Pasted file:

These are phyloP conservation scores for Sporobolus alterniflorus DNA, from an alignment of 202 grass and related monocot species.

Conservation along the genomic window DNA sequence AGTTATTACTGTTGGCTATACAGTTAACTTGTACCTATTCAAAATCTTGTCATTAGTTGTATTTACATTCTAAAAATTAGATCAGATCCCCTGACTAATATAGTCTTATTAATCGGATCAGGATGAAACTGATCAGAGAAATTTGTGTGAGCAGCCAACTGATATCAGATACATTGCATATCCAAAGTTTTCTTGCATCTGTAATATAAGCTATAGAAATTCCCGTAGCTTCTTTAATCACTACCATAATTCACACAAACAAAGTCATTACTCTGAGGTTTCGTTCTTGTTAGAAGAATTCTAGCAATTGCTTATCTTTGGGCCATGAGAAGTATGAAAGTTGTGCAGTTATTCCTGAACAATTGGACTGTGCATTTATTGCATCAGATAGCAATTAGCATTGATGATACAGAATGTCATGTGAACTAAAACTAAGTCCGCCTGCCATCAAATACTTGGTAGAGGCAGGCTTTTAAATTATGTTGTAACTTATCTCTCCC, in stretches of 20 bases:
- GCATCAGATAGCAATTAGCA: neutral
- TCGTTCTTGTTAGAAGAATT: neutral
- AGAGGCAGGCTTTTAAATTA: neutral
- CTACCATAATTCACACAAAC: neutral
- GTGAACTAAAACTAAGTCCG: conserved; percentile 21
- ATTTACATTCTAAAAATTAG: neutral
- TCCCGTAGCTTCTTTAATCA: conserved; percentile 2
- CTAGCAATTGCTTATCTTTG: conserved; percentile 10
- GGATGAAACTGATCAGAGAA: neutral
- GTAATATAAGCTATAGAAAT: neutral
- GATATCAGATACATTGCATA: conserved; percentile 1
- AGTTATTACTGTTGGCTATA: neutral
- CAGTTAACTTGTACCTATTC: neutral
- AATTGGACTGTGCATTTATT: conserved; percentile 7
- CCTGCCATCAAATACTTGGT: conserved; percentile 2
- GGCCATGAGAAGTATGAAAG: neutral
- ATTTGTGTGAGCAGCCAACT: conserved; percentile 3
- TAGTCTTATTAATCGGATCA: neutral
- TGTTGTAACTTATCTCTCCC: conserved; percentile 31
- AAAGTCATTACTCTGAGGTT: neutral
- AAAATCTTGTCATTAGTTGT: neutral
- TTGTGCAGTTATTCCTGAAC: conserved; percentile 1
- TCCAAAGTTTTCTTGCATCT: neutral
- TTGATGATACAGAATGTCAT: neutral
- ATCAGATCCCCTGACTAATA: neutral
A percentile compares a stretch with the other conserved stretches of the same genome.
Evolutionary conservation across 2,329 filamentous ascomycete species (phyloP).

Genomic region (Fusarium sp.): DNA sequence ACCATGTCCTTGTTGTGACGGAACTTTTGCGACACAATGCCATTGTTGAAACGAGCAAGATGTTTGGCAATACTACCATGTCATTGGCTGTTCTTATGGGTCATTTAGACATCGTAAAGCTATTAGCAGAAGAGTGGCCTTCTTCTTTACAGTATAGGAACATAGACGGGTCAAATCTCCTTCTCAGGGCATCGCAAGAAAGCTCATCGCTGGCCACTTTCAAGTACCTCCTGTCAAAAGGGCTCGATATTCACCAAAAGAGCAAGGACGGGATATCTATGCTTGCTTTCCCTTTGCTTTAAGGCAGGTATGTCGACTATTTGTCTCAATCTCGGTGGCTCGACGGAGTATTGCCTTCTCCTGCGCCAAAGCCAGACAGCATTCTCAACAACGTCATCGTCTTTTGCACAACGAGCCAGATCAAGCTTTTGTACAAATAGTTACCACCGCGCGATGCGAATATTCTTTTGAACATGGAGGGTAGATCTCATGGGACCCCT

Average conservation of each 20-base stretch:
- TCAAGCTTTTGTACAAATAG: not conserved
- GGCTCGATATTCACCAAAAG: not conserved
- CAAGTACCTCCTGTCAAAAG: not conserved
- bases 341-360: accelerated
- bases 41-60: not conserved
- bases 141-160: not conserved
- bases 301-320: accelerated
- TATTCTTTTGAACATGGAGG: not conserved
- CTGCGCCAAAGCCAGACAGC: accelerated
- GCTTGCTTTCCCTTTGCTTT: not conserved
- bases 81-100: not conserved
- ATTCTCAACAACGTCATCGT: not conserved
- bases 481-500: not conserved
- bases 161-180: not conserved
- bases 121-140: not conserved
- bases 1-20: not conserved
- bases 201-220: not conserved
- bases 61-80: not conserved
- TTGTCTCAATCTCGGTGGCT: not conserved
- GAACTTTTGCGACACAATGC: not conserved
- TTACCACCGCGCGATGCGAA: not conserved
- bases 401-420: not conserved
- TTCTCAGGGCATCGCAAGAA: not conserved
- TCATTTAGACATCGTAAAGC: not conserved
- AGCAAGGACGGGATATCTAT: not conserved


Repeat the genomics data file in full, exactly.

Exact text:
These are phyloP conservation scores for Sporobolus alterniflorus DNA, from an alignment of 202 grass and related monocot species.

Conservation along the genomic window DNA sequence AGTTATTACTGTTGGCTATACAGTTAACTTGTACCTATTCAAAATCTTGTCATTAGTTGTATTTACATTCTAAAAATTAGATCAGATCCCCTGACTAATATAGTCTTATTAATCGGATCAGGATGAAACTGATCAGAGAAATTTGTGTGAGCAGCCAACTGATATCAGATACATTGCATATCCAAAGTTTTCTTGCATCTGTAATATAAGCTATAGAAATTCCCGTAGCTTCTTTAATCACTACCATAATTCACACAAACAAAGTCATTACTCTGAGGTTTCGTTCTTGTTAGAAGAATTCTAGCAATTGCTTATCTTTGGGCCATGAGAAGTATGAAAGTTGTGCAGTTATTCCTGAACAATTGGACTGTGCATTTATTGCATCAGATAGCAATTAGCATTGATGATACAGAATGTCATGTGAACTAAAACTAAGTCCGCCTGCCATCAAATACTTGGTAGAGGCAGGCTTTTAAATTATGTTGTAACTTATCTCTCCC, in stretches of 20 bases:
- GCATCAGATAGCAATTAGCA: neutral
- TCGTTCTTGTTAGAAGAATT: neutral
- AGAGGCAGGCTTTTAAATTA: neutral
- CTACCATAATTCACACAAAC: neutral
- GTGAACTAAAACTAAGTCCG: conserved; percentile 21
- ATTTACATTCTAAAAATTAG: neutral
- TCCCGTAGCTTCTTTAATCA: conserved; percentile 2
- CTAGCAATTGCTTATCTTTG: conserved; percentile 10
- GGATGAAACTGATCAGAGAA: neutral
- GTAATATAAGCTATAGAAAT: neutral
- GATATCAGATACATTGCATA: conserved; percentile 1
- AGTTATTACTGTTGGCTATA: neutral
- CAGTTAACTTGTACCTATTC: neutral
- AATTGGACTGTGCATTTATT: conserved; percentile 7
- CCTGCCATCAAATACTTGGT: conserved; percentile 2
- GGCCATGAGAAGTATGAAAG: neutral
- ATTTGTGTGAGCAGCCAACT: conserved; percentile 3
- TAGTCTTATTAATCGGATCA: neutral
- TGTTGTAACTTATCTCTCCC: conserved; percentile 31
- AAAGTCATTACTCTGAGGTT: neutral
- AAAATCTTGTCATTAGTTGT: neutral
- TTGTGCAGTTATTCCTGAAC: conserved; percentile 1
- TCCAAAGTTTTCTTGCATCT: neutral
- TTGATGATACAGAATGTCAT: neutral
- ATCAGATCCCCTGACTAATA: neutral
A percentile compares a stretch with the other conserved stretches of the same genome.
Evolutionary conservation across 2,329 filamentous ascomycete species (phyloP).

Genomic region (Fusarium sp.): DNA sequence ACCATGTCCTTGTTGTGACGGAACTTTTGCGACACAATGCCATTGTTGAAACGAGCAAGATGTTTGGCAATACTACCATGTCATTGGCTGTTCTTATGGGTCATTTAGACATCGTAAAGCTATTAGCAGAAGAGTGGCCTTCTTCTTTACAGTATAGGAACATAGACGGGTCAAATCTCCTTCTCAGGGCATCGCAAGAAAGCTCATCGCTGGCCACTTTCAAGTACCTCCTGTCAAAAGGGCTCGATATTCACCAAAAGAGCAAGGACGGGATATCTATGCTTGCTTTCCCTTTGCTTTAAGGCAGGTATGTCGACTATTTGTCTCAATCTCGGTGGCTCGACGGAGTATTGCCTTCTCCTGCGCCAAAGCCAGACAGCATTCTCAACAACGTCATCGTCTTTTGCACAACGAGCCAGATCAAGCTTTTGTACAAATAGTTACCACCGCGCGATGCGAATATTCTTTTGAACATGGAGGGTAGATCTCATGGGACCCCT

Average conservation of each 20-base stretch:
- TCAAGCTTTTGTACAAATAG: not conserved
- GGCTCGATATTCACCAAAAG: not conserved
- CAAGTACCTCCTGTCAAAAG: not conserved
- bases 341-360: accelerated
- bases 41-60: not conserved
- bases 141-160: not conserved
- bases 301-320: accelerated
- TATTCTTTTGAACATGGAGG: not conserved
- CTGCGCCAAAGCCAGACAGC: accelerated
- GCTTGCTTTCCCTTTGCTTT: not conserved
- bases 81-100: not conserved
- ATTCTCAACAACGTCATCGT: not conserved
- bases 481-500: not conserved
- bases 161-180: not conserved
- bases 121-140: not conserved
- bases 1-20: not conserved
- bases 201-220: not conserved
- bases 61-80: not conserved
- TTGTCTCAATCTCGGTGGCT: not conserved
- GAACTTTTGCGACACAATGC: not conserved
- TTACCACCGCGCGATGCGAA: not conserved
- bases 401-420: not conserved
- TTCTCAGGGCATCGCAAGAA: not conserved
- TCATTTAGACATCGTAAAGC: not conserved
- AGCAAGGACGGGATATCTAT: not conserved